Senior wins spot on the U.S. men’s junior field hockey team

October 19, 2022 — by Anthony Wang
Senior Siddharth Kamannavar defends the goal during a scrimmage at Talent Identification and Training Camp.
After a rigorous selection camp in August, senior Siddharth Kamannavar qualified for the training squad of the 24 best field hockey players aged 18 and under in the nation.

Only a day into the U.S. Men’s National Team Talent Identification and Training Camp for field hockey in August, senior goalkeeper Siddharth Kamannavar felt a sharp pain in his thigh as he returned to his dorm after an evening scrimmage. 

“As soon as I hurt it and put weight on it, it hurt so much my head was spinning,” Kamannavar said.

Determined to complete the camp — which would give him the best chance of being selected for the U-18 men’s training squad, a group of 24 high schoolers from around the country — Kamannavar immediately wrapped his leg in an ice pack to ease the pain as much as possible right after returning to his dorm.

The next day he was back on the field, trying his best to persevere through the pain. His love for field hockey, communication skills and attitude were thoroughly tested through more scrimmages, intensive drills and tactical training sessions requiring players to judge the replays of professional players.

His toughness paid off a month later: On Sept. 9, the national team’s coaching staff announced that Kamannavar had been selected as a member of the training squad.

Kamannavar had previously been invited to the selection camp in summer 2021, but did not make the cut then. He attributes his success this year to a combination of his determination during the camp and practice  throughout the year — but also growth in his character.

“Second time around, I put in effort to change some things about myself personally as well,” Kamannavar said. “It’s not just about the skill; they’re looking for specific personality traits, like being able to tell defenders, ‘Hey, you got to be there.’”

Kamannavar started playing field hockey at age 10 after being inspired by the Hindi sports film “Chak De! India.” After joining the Stanford Lightning field hockey team in Palo Alto, now known as Lightning Youth Field Hockey, Kamannavar found a vibrant, closely knit community of field hockey players that supported his ambitions for the game. (Field hockey has an only girls’ team at SHS and other Bay Area schools, but is a popular sport for men on the East Coast and elsewhere.)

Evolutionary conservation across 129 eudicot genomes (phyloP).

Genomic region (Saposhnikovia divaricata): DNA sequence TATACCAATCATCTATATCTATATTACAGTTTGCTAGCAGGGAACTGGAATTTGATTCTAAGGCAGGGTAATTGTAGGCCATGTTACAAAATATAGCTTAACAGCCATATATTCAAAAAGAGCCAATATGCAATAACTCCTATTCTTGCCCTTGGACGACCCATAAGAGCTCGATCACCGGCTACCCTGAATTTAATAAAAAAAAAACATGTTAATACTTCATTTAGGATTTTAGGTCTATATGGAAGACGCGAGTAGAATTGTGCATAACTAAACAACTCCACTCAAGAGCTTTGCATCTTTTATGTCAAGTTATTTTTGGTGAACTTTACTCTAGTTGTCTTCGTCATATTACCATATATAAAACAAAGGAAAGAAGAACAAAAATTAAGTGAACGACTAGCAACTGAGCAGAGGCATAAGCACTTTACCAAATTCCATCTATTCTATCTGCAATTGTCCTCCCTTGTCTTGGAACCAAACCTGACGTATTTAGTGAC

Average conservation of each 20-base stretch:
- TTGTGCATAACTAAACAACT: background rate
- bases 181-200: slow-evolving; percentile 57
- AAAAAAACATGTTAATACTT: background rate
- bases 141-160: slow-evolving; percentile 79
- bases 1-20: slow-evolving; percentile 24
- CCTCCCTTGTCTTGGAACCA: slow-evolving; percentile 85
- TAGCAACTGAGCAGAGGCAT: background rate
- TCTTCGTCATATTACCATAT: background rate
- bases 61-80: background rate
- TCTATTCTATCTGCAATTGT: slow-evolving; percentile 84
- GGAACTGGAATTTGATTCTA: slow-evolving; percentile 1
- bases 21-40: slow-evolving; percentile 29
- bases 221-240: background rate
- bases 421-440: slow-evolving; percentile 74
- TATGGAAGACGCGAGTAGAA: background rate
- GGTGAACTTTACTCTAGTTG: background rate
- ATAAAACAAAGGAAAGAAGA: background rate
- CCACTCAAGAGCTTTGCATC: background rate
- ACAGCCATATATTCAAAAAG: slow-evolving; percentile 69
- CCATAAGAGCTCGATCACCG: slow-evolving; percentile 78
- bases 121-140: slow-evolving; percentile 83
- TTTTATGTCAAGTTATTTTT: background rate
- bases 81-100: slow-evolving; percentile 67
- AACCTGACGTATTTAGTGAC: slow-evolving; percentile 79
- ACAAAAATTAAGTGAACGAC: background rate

His first coach at the Lightning, coach Yadh Sidhu, has remained by his side for almost a decade, staying involved in his field hockey club, mentoring him and chaperoning him to events.

“He taught me how to hold a hockey stick,” Kamannavar said. “And he was one of the first people I informed about my selection.”

Currently, Kamannavar practices and plays with UC Berkeley’s collegiate team after volunteering to step in for their goalkeeper on days when he was injured. 

Kamannavar believes that this spot on the training squad will be a stepping stone for future success in his field hockey career, propelling him further through a sport traditionally associated with women. He plans to continue his field hockey career when he goes to college, although he says he likely will not be getting a scholarship.

“I know that wherever I go, as long as there’s a [field] hockey team, I will be playing,“ Kamannavar said. “The schools that I’m applying to are places which are very conducive to guys playing.”

But, while college is approaching, the community that has allowed him to come this far will continue to be an important part of his journey. Kamannavar said that he has become close friends with many that he has met while playing field hockey, especially at these selection camps.

These players have also served as guides and inspirations for Kamannavar, as they have demonstrated to him that it is possible to attend college in America and play field hockey at the same time, whereas in the past, many players would go to Europe to play. 

“They have already gone through this process already, becoming a male field hockey player in college,” Kamannavar said. “Having seen others blazing that path, I know what to do now.”

He also stresses that the community in the Bay Area has been extremely encouraging.

“I’m very thankful that, at least in Saratoga, a lot of people have been very supportive and receptive,” he said. “When they find out that I play the game, they always ask ‘How was selection camp? How was Cal Cup [a field hockey tournament]?’ I don’t think you get that feeling in other high schools.”

From Oct. 14-17, as part of his commitment with the training squad Kamannavar traveled to Spring City, Penn., to play against Canada’s youth men’s field hockey team in a best of three match over three days. Kamannavar earned this opportunity after being selected out of the squad as top player. Additionally, Kamannavar hopes to qualify to play in the Junior Pan American Championship in Barbados in April.

Although Kamannavar will likely be tackling the responsibilities of a college student in the next few years, he has not kept that from distracting from his biggest aspirations.

“In terms of goals, the 2024 Paris Olympics,” he said. “I would quite like to make that spot. And in 2028, we’ve got home Olympics in L.A.”

Nevertheless, Kamannavar maintains that the supportive attitude of the community he has in Saratoga has been key in his enjoyment of the sport. 

“Being a guy in field hockey, it forces you to build a lot of character and a thick skin,” he said. “You have to roll with the punches, questions like ‘Isn’t that a girl’s sport?’ I’m very thankful that at Saratoga, there’s a network of support that makes it easier for me to talk about it in a casual situation.”

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